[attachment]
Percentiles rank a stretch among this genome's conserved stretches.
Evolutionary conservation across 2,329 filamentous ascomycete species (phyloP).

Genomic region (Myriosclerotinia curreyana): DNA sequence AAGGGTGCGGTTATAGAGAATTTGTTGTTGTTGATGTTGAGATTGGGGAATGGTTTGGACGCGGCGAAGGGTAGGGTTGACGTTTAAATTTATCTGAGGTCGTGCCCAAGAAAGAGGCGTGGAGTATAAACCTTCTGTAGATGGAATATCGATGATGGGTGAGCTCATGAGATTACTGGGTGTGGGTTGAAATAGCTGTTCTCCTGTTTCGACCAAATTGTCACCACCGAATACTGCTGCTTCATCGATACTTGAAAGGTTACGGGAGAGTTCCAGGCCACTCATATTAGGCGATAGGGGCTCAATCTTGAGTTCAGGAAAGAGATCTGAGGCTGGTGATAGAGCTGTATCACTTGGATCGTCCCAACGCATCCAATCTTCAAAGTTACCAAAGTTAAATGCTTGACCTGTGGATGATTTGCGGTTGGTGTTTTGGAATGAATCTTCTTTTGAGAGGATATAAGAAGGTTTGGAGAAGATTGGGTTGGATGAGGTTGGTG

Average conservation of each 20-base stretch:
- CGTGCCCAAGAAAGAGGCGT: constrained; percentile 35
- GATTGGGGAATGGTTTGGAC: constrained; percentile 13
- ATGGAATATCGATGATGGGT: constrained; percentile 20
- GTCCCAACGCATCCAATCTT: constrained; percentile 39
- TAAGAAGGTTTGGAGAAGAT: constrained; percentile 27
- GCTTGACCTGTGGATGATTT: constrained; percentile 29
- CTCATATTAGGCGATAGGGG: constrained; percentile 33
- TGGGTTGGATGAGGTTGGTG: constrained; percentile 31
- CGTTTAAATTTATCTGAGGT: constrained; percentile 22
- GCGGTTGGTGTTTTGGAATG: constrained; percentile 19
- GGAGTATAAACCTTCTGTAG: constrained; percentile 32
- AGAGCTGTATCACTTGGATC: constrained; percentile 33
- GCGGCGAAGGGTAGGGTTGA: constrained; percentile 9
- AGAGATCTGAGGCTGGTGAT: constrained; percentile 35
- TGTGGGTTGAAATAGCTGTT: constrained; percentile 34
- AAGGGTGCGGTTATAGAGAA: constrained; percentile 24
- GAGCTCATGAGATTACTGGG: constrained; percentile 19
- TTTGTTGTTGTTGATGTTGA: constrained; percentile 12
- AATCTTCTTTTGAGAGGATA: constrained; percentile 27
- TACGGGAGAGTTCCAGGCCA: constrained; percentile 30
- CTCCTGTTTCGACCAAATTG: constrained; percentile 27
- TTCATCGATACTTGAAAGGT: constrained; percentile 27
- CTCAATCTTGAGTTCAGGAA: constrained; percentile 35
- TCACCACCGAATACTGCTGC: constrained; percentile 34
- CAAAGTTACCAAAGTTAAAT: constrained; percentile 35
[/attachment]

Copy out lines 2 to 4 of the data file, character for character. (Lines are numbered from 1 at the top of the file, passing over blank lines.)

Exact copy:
Evolutionary conservation across 2,329 filamentous ascomycete species (phyloP).

Genomic region (Myriosclerotinia curreyana): DNA sequence AAGGGTGCGGTTATAGAGAATTTGTTGTTGTTGATGTTGAGATTGGGGAATGGTTTGGACGCGGCGAAGGGTAGGGTTGACGTTTAAATTTATCTGAGGTCGTGCCCAAGAAAGAGGCGTGGAGTATAAACCTTCTGTAGATGGAATATCGATGATGGGTGAGCTCATGAGATTACTGGGTGTGGGTTGAAATAGCTGTTCTCCTGTTTCGACCAAATTGTCACCACCGAATACTGCTGCTTCATCGATACTTGAAAGGTTACGGGAGAGTTCCAGGCCACTCATATTAGGCGATAGGGGCTCAATCTTGAGTTCAGGAAAGAGATCTGAGGCTGGTGATAGAGCTGTATCACTTGGATCGTCCCAACGCATCCAATCTTCAAAGTTACCAAAGTTAAATGCTTGACCTGTGGATGATTTGCGGTTGGTGTTTTGGAATGAATCTTCTTTTGAGAGGATATAAGAAGGTTTGGAGAAGATTGGGTTGGATGAGGTTGGTG

Average conservation of each 20-base stretch: